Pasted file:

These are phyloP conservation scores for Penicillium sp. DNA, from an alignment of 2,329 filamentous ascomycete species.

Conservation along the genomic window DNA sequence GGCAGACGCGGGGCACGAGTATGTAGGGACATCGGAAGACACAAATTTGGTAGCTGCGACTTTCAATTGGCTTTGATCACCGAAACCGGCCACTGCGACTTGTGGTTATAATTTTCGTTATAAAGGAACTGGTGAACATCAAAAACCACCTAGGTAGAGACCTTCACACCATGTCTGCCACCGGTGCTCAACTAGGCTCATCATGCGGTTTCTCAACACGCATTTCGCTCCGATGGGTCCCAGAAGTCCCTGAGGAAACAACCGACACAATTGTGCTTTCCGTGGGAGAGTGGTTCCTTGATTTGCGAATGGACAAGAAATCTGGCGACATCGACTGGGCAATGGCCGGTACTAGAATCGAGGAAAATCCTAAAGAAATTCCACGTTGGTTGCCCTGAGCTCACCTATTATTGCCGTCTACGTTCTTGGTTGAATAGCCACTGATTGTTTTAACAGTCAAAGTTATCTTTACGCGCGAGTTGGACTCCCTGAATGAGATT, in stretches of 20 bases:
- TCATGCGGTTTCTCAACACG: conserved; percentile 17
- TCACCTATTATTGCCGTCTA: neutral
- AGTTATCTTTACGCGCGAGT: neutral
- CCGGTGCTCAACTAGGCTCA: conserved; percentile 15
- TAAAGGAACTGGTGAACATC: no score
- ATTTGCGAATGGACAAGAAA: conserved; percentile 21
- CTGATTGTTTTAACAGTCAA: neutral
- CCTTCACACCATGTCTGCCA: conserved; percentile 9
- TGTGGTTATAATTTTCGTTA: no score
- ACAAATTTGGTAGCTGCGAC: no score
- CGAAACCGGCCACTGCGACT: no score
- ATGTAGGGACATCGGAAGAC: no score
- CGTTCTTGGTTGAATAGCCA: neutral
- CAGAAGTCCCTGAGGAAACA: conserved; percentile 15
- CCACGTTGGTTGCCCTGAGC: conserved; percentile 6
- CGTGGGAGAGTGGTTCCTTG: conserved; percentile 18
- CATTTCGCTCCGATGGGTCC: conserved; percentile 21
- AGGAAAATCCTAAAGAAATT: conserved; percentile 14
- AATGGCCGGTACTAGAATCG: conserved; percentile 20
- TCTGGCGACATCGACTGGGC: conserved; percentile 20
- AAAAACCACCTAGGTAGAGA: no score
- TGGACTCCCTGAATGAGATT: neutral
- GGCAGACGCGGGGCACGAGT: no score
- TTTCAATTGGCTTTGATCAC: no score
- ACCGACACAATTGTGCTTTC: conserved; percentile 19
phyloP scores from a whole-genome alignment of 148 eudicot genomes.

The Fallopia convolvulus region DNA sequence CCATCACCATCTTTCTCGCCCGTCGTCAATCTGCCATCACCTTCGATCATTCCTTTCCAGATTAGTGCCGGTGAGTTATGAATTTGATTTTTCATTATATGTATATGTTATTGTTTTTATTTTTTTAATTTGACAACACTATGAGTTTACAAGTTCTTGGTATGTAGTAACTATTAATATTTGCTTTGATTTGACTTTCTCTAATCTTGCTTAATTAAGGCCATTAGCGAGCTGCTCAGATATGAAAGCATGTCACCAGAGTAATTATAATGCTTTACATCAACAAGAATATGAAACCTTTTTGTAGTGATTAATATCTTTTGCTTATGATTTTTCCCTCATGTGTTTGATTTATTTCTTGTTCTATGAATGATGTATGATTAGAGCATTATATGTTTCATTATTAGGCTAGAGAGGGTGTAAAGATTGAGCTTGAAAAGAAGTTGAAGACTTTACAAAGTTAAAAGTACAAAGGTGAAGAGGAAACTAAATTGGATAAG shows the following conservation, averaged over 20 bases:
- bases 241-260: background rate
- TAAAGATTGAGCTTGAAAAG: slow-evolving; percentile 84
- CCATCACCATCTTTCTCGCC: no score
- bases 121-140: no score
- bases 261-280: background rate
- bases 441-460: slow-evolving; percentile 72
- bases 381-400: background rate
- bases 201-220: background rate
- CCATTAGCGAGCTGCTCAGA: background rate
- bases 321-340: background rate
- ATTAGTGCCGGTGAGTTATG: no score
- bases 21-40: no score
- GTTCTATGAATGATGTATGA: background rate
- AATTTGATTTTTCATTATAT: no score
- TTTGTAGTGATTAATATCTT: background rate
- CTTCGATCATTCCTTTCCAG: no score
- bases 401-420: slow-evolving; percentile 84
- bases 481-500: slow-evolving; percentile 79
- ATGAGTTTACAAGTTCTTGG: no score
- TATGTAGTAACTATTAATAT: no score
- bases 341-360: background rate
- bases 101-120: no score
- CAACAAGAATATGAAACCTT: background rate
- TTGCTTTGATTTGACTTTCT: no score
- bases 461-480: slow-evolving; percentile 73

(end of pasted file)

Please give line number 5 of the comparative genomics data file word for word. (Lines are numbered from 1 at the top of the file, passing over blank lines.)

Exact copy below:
- AGTTATCTTTACGCGCGAGT: neutral